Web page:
We started reading Catcher in the Rye in one of my classes last week. This week, our focus has been to look at morals and values of the 1950’s (when the book takes place) and morals and values of today’s society. So, of course, we read an article and then I made them watch one of my all-time favorite shows: Leave It to Beaver. This is a very interesting discussion to have, especially with high schoolers, who spend their viewing time watching Real Housewives, Walking Dead, and Teen Wolf, who have never even heard of the show before. In fact, they wanted to watch more.
I was very impressed with my students and their insistence upon how society is ruined. We talked about a wide variety of topics, ranging from how people used to dress up to ride on airplanes and now we think it is appropriate to go to Wal-Mart in our pajamas, to how people used to greet each other while they were on a stroll and nowadays, it is rare to have someone hold a door open for you (I didn’t bring up the fact that we did presentations a couple of weeks ago and not one group offered me a piece of reward candy). We talked about the divorce rate and how people these days are more adept to think of themselves before anyone else, even their children. We talked about how people are ironically physically more closed off but intellectually more connected to the world; my dad tells stories about growing up and his mom would kick him out at 9 AM and wouldn’t let him back in until dinnertime so he would have to ride his bike around and entertain himself. Nowadays, we sit behind our computer screens and game systems, where we can connect to unimaginable parts of the world. We talked about how chivalry is dead; it is now acceptable to text someone to ask them on a date and forget picking them up at their house; you meet at the movie theatre (or bar when you are my age).
We talked about how parents and technology are to blame. Parents, because they raise their children in a white glove society, where every child deserves a blue ribbon, no child can ever do wrong, and each child deserves equal opportunity. Parents, who download aps and Facetime to constantly stay connected to their children. Parents, who forget to teach their child to always say ‘please and thank you’. Parents, who want to protect their children from any and every possible conflict and self-esteem decreaser there possibly is in the world. Parents who don’t censor what their children are watching, parents who let their kids back talk, parents who don’t have any discipline strategies.
By the end of this discussion, my students were legitimately mad that society has downgraded in the way it has. So, I tried to make a couple of points. First of all, I asked them what kind of benefits our ‘new’ and evolved society has. For one, they decided, we are more accepting of other ideas, cultures, beliefs, backgrounds, sexual orientation. I, for one, believe that we are moving towards a society that is not so closed doors, but in fact, values catharsis, taking care of the soul, and being physically and mentally healthy. Second, they decided that this progressive society we live in now has room for better ideas, better inventions, better innovations and terms and values risk taking. We are constantly coming out with new ideas, new ways to do things, more colors and options.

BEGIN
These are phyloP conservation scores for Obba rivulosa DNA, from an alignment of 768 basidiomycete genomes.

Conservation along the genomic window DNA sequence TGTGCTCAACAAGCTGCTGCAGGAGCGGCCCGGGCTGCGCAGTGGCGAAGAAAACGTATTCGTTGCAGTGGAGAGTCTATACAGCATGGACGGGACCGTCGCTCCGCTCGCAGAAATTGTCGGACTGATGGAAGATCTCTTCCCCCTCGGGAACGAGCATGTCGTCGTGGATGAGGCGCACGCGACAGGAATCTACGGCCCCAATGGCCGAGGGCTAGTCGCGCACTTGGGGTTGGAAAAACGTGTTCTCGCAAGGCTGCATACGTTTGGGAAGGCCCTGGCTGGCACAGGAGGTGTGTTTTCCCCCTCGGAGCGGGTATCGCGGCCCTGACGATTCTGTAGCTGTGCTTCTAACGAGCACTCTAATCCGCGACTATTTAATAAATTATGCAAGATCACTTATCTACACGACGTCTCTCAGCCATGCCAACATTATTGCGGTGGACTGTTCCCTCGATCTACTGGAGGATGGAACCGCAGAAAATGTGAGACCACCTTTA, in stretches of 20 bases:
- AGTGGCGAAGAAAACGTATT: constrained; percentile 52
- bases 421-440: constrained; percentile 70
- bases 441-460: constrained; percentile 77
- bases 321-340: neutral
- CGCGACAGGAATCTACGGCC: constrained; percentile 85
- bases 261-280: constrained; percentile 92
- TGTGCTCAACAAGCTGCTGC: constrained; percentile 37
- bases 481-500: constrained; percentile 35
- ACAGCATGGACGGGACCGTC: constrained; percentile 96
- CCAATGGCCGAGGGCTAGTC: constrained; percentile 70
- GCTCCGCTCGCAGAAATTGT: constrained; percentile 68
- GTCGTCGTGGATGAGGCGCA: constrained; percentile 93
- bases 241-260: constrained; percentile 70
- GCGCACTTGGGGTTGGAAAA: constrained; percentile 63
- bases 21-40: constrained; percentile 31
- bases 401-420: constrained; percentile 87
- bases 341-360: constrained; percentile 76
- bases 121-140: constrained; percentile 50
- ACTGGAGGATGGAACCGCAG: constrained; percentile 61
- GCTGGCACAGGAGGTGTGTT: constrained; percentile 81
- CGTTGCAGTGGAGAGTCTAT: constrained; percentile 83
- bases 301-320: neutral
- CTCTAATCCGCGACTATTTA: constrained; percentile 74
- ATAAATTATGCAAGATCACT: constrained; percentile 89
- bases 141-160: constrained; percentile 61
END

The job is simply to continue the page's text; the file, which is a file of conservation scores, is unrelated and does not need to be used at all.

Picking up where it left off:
The second point I tried to make to my students is that if they do not agree with the way society is emerging, they certainly have the choice to continue being chivalrous; they can says “Howdy” to their neighbors (unless, of course, their neighbor is a young girl and the person is a creepy looking boy, then that might not be the best idea); they can make it a point to hold the doors open as they walk into school; they can be gentlemanly when they take a girl on a date. Just because society is moving in a different direction does not mean they have to kowtow to it.
Since this discussion, I have been contemplating where I situate myself on this idea (and, of course, I have been watching many episodes of Leave It to Beaver to help draw my conclusion). On one hand, I value chivalry and manners. I am polite and I want a guy to call to ask me on a date, to plan the date himself, to pick me up, and treat me with respect (someone once called this “old fashioned” or “traditional). However, on the other hand, I would consider myself a feminist and appreciate that society does not expect women to be the sole cookers and cleaners anymore; we are independent, can make our own income, and have the ability to live the exact life we want.
It is inevitable that society will change and process; nothing ever stays the same. However, it is our responsibility, as ethical creatures, to make decisions that will adhere to our personal beliefs, because at the end of the day, you have to live with yourself; not society.